Reflections of 2 Years of Croatian Living in Ireland

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It is two years since TCN’s Lidija Ivanek SiLa moved to Ireland, one of the fastest growing Croatian diasporas. Some reflections on February 15, 2017. 

In the beginning
There was, excitement and naivety.

As more and more Croatians are moving to Ireland, that is not news anymore, and as I am now the old, experienced resident of Ireland, I noticed the same thing about the newcomers as once was myself. When we were newcomers, I was full of certain naivety. Everything was new and for months I felt like a tourist wandering all over Ireland. I noticed the difference between cultures and it didn’t really bother me. It was easy to embrace it. I noticed the difference in climate, and at first, as we arrived in February, I thought well, If winter is like that, mild, I will adjust easily. Or, that rubbish on the streets, maybe they have a different way of cleaning. Children who freely knock at your door in the Estates (housing developments) because they are bored, and none seems to mind being interrupted in their work, that, well maybe it’s not like that all the time, etc. My friend, Croatian who is living in Ireland for 12 years now, she was warning me that it’s not like that at all and that I am wearing “pink glasses” (the same effect you experience when falling in love). I didn’t understand then, I didn’t believe her. I was making excuses for things that bothered me, that I noticed, and I wasn’t aware of it.

Today I read an article in Irish It was an interview with Croatian experienced world traveler that I know and was following her travels through her blog, Snjezana Frketic, The Journal . She arrived in Ireland, at the end of last year. Immediately she noticed the problems with transportation and traveling with dogs, and she reacted. That’s normal for Croatians. I told her, look that is the difference, immediately noticeable, Croatians are used to express their opinions. We are used to complain, change, act, do etc. We demand change. We are very direct in our speech and openly express our satisfaction or disappointment. The Irish are not like that at all. They are polite always and they are slow to act. They avoid open conflict. I am not saying that one is good and the other bad. I am not saying that this is the universal rule and difference between two nationalities. But that is an immediately noticeable difference. Snjezana didn’t really understand what I am pointing out to her. As I didn’t understand my friend in the beginning. You need to live in one country for a longer period of time to actually understand the differences. We, as nations had different histories. Our past influences our present. Our parents had taught us different things. The climate and growing up in the different climate influences our behaviour as nations. Most definitely there are some other factors that influences cultural development that experts in that field knew more about than me.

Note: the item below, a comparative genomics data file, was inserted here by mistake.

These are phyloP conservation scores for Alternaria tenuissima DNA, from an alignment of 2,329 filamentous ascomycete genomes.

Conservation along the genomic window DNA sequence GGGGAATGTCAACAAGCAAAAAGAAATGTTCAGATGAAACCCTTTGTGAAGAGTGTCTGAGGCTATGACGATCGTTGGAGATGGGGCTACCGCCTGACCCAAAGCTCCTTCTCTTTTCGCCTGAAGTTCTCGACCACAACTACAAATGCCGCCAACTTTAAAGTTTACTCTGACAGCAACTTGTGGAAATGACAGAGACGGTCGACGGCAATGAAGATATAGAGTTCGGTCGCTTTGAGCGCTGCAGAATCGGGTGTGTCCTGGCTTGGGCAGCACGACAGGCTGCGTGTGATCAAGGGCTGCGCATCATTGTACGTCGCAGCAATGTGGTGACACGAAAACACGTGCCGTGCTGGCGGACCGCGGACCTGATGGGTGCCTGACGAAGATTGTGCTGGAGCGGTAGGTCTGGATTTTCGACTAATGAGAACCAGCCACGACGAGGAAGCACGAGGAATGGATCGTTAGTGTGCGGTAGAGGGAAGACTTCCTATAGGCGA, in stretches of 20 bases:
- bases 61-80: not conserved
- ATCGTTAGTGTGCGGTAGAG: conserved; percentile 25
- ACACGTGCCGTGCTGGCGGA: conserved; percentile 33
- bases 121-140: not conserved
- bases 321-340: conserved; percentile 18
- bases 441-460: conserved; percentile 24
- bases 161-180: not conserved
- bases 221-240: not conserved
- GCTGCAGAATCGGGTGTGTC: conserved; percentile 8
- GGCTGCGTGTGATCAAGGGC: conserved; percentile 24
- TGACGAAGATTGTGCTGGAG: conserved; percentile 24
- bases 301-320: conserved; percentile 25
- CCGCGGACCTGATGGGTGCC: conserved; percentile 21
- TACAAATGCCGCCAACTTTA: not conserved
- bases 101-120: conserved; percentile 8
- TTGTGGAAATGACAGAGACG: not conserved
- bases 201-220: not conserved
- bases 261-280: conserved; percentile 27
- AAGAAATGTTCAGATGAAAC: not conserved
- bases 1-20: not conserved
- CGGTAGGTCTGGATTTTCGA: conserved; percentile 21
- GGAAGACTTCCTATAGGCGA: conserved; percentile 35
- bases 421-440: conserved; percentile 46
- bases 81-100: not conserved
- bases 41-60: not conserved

At the end of two year period
There is now a less naive look on my fellow neighbors. I learned a lot from them. I really hope that they learned something from me to. There is still a lot of places that I didn’t have time to visit in Ireland, a lot of new people to talk to. I am missing Croatia more than ever, our Sea (one and only Adriatic) and our proper four seasons. I was recently talking to my friend from Finland, living in Ireland for the last thirty years, more than anything else, she misses proper four seasons, like the one they had in Finland. But, I know, one day when we move out of Ireland I’ll miss all the people that we’ve met in Ireland. I’ll even miss the cold Atlantic. It is easy to miss excellent little restaurants, colourful villages etc. Moving to another country enriches us, but it also influences and enrich the culture that you move into. Maybe that is my message in today’s time when immigration and talk about immigration is a hot topic. If we don’t allow immigration, our own country will be impoverished, robbed off all the experience of the different cultures and all that other nationalities can bring. We need to rethink what each of us can gain from others and what we can give to others.


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